Analysis Unit in order to ensure that sufficient habitat is available 
to support a viable population.'' This task, developing habitat-based 
recovery criteria, is specific to each ecosystem, as the habitat 
necessary to support a viable grizzly bear population will vary between 
ecosystems due to differences in foods, vegetation, habitat, and human 
    As part of a 1997 court settlement on the Recovery Plan, all 
parties agreed that:
    1. Prior to our release of the draft habitat-based recovery 
criteria for the grizzly bear in Yellowstone, plaintiffs could submit 
comments to us and such comments would be considered as part of the 
administrative record. We would convene a workshop during the public 
comment period on the draft habitat-based recovery criteria where all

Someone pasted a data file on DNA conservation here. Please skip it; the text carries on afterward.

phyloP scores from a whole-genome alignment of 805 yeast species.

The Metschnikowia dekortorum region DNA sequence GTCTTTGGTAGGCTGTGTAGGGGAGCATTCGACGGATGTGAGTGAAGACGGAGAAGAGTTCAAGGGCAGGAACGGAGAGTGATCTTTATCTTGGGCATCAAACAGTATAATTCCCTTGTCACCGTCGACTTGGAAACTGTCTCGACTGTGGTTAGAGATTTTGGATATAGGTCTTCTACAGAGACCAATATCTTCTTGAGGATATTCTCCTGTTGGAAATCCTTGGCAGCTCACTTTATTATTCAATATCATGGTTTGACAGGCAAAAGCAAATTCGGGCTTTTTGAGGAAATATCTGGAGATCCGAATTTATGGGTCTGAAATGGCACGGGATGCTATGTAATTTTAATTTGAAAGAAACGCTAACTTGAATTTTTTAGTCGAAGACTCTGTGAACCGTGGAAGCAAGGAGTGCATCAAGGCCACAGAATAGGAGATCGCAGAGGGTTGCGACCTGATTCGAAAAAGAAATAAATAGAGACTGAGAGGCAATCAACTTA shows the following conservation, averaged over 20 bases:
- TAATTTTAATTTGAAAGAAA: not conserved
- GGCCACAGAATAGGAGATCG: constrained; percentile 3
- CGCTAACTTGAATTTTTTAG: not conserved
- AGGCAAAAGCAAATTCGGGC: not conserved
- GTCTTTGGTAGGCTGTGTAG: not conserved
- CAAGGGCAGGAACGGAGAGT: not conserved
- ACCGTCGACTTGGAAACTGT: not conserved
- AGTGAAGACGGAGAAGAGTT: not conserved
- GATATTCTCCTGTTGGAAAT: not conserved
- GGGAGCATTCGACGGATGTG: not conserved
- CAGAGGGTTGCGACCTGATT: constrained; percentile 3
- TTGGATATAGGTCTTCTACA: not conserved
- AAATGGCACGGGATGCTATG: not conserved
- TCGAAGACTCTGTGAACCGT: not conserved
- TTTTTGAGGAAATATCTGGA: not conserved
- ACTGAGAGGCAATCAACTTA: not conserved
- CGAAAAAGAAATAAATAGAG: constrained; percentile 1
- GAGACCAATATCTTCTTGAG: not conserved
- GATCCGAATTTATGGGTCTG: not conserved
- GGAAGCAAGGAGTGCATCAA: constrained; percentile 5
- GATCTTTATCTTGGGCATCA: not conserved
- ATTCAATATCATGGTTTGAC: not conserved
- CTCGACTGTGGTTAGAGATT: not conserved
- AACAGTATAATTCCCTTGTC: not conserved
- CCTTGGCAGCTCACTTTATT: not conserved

interested parties could present their ideas on the habitat needs for 
grizzly bear recovery and discuss proposals for habitat-based recovery 
criteria. This workshop was held in Bozeman, Montana, on June 17, 1997.
    2. The information and views presented at the workshop, together 
with all other information submitted to us during the public comment 
period on the draft habitat criteria would be considered by us before 
the habitat-based recovery criteria are finalized. When we finalize the 
habitat-based recovery criteria, we will address significant public 
comments in writing, including those significant public comments 
offered at the workshop.
    We received 1,167 comments at or in response to the grizzly bear 
habitat workshop. Of these, 132 were letters, 3 were form letters, 923 
were postcards with preprinted form comments, 44 were postcards with 
preprinted form comments and written comments, and 65 were written 
remarks delivered at the workshop. Major issues identified in the 
comments included: using science and data to the best extent possible, 
using cumulative effects modeling, maintaining habitat security, 
identifying important seasonal foods and ensuring their monitoring and 
availability, the role of private lands and impacts of private land